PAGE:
I like to think of poetry as one of the great (largely) unsung forms of SFF. Popular culture (movies, video games, etc.) tend to take top billing when it comes to Big Things in SFF, with novels behind that and comic books next and short stories a little further back still. Poetry suffers a bit from how most people come into contact with it: in school. And while many works that are literary canon are indeed fine pieces, few capture the possibilities of speculative poetry. Like it's something that people outgrow after they fall in love with it through the works of Dr. Seuss and Shel Silverstein and similar works. When poetry is strictly the arena for dry essays and agonizing class discussions about what a poem "means," it's small wonder perhaps that people take a look at poetry of an sort and turn away. But it is a shame.
Indeed, Marginalia to Stone Bird is a testament to how speculative poetry can succeed in capturing voice and plot and movement and feeling while still tackling big ideas and personal truths. The collection crafts a sort of map of forms and intents, a tour of what speculative poetry can be. From magic realism to high fantasy to far off-world science fiction, the poems range far and wide while maintaining a circling consistency, an interest in language and oppression and voice and freedom. And there's a lot to like here for fans of poetry in general or SFF in general, as it combines the best of both worlds. I've actually already featured "Long Shadow," which comes nearly at the end of this collection, in my Monthly Round (one of only two poetic works that has ever made a list I normally reserve for fiction). The poem, like many others here, shows a keen eye for storytelling and a great flare for making complex moral and emotional points.
The collection is divided into three parts, prefaced by a great introductory poem "Burns at Both Ends," which sets the tone well, the idea of throwing off the safe and protected in favor of being free. This sentiment echoes throughout, growing more and more complex as it passes through the three sections. In Finding Voice, the first section, the poems linger on language and translation, on immigration and movement. Here the poems stay a bit more grounded, showing journeys mostly through the real world but tinged with the magic of place and family and history. The poems remain a bit shorter, a bit punchier, and focus on the ideas of self-discovery, of being trapped and persecuted.
The second section, Changing Shape, brings in more of the fantasy elements, focuses on gender and defiance. The poems grow longer and the characters a bit more defined, reaching back toward fable and myth. The collection as a whole is nicely balanced, the first and the second providing distinct and strong contrasts that are to some degree harmonized in the third section, Making Journeys. It is in that third section that the poems finally let loose with world-building and connected narratives, where I found the collection to be its most formally daring and thematically impacting. Poems like "Earth Map" and "Write of fireflies" both express the freedom that had been frustrated in the first section and loosened in the second. These are not stories of transition so much as recognition that what we are does not have to be set in stone. Maps can be drawn freely, and conventions can be broken or adhered to as they fit, as they work. The danger is not gone, but there is here a familiarity with it, a recognition of it that...perhaps doesn't diminish the danger, but echoes that first poem, the defiance tempered now into a more precise weapon.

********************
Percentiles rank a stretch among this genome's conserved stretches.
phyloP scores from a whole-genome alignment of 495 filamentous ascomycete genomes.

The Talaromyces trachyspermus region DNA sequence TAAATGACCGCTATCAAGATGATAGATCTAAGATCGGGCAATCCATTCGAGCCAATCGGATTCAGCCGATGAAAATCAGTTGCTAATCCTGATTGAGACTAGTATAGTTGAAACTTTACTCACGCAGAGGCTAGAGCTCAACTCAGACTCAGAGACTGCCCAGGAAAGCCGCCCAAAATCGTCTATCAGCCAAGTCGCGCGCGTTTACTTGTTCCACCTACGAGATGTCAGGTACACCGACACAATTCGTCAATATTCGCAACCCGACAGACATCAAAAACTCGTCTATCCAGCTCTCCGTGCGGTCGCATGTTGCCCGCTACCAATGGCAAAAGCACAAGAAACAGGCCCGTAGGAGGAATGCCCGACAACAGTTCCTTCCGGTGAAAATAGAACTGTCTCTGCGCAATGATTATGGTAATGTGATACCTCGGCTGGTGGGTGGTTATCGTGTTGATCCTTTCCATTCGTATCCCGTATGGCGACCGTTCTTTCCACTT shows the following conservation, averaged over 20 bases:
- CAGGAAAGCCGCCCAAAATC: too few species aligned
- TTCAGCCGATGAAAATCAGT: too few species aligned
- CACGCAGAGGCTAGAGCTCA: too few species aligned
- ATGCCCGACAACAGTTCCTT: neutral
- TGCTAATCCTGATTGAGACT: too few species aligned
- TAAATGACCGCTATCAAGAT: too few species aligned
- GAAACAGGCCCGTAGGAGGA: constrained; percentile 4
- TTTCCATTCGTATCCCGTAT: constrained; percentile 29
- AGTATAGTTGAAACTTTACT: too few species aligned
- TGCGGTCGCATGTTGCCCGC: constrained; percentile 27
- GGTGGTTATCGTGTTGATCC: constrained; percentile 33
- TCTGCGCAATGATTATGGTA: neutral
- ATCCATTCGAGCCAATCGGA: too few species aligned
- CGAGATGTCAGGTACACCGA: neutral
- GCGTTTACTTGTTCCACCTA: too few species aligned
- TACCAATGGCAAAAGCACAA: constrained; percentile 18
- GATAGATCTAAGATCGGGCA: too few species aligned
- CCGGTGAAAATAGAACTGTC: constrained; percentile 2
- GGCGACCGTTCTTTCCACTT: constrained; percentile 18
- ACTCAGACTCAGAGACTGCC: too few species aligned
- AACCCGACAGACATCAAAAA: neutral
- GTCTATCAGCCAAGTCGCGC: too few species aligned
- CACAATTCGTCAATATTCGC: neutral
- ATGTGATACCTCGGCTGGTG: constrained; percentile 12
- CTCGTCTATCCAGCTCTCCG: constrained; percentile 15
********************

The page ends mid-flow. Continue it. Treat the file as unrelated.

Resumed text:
The third section also sees the most elaborate and robust poems, including the aforementioned "Long Shadow" and a number of pieces from the same setting. Rarely have I seen such world-building attempted in poetic form but it works here just as well as in prose, the characters alive, the feeling of the world palpable. For those who love poetry in their SFF, this collection is a perfect comfort and joy. And for those who try their hardest to avoid poetry, this collection might just be the thing to change your mind. Whatever the case, Marginalia to Stone Bird is affirming and strong, dense and magical and very worth checking out.
Baseline Assessment: 7/10
Bonuses: +1 managing complex world-building in poetic form, +1 keeping a collection of 45 pieces focused and connected
Negatives: nope, I got nothing here
Nerd Coefficient: 9/10 "Who cares about tepid? Better the sizzling / feathers of nightmares" [Burns at Both Ends] see our full rating system here.
POSTED BY: Charles, avid reader, reviewer, and sometimes writer of speculative fiction. Contributor to Nerds of a Feather since 2014.
REFERENCE: Lemberg, Rose. Marginalia to Stone Bird [Aqueduct Press, 2016]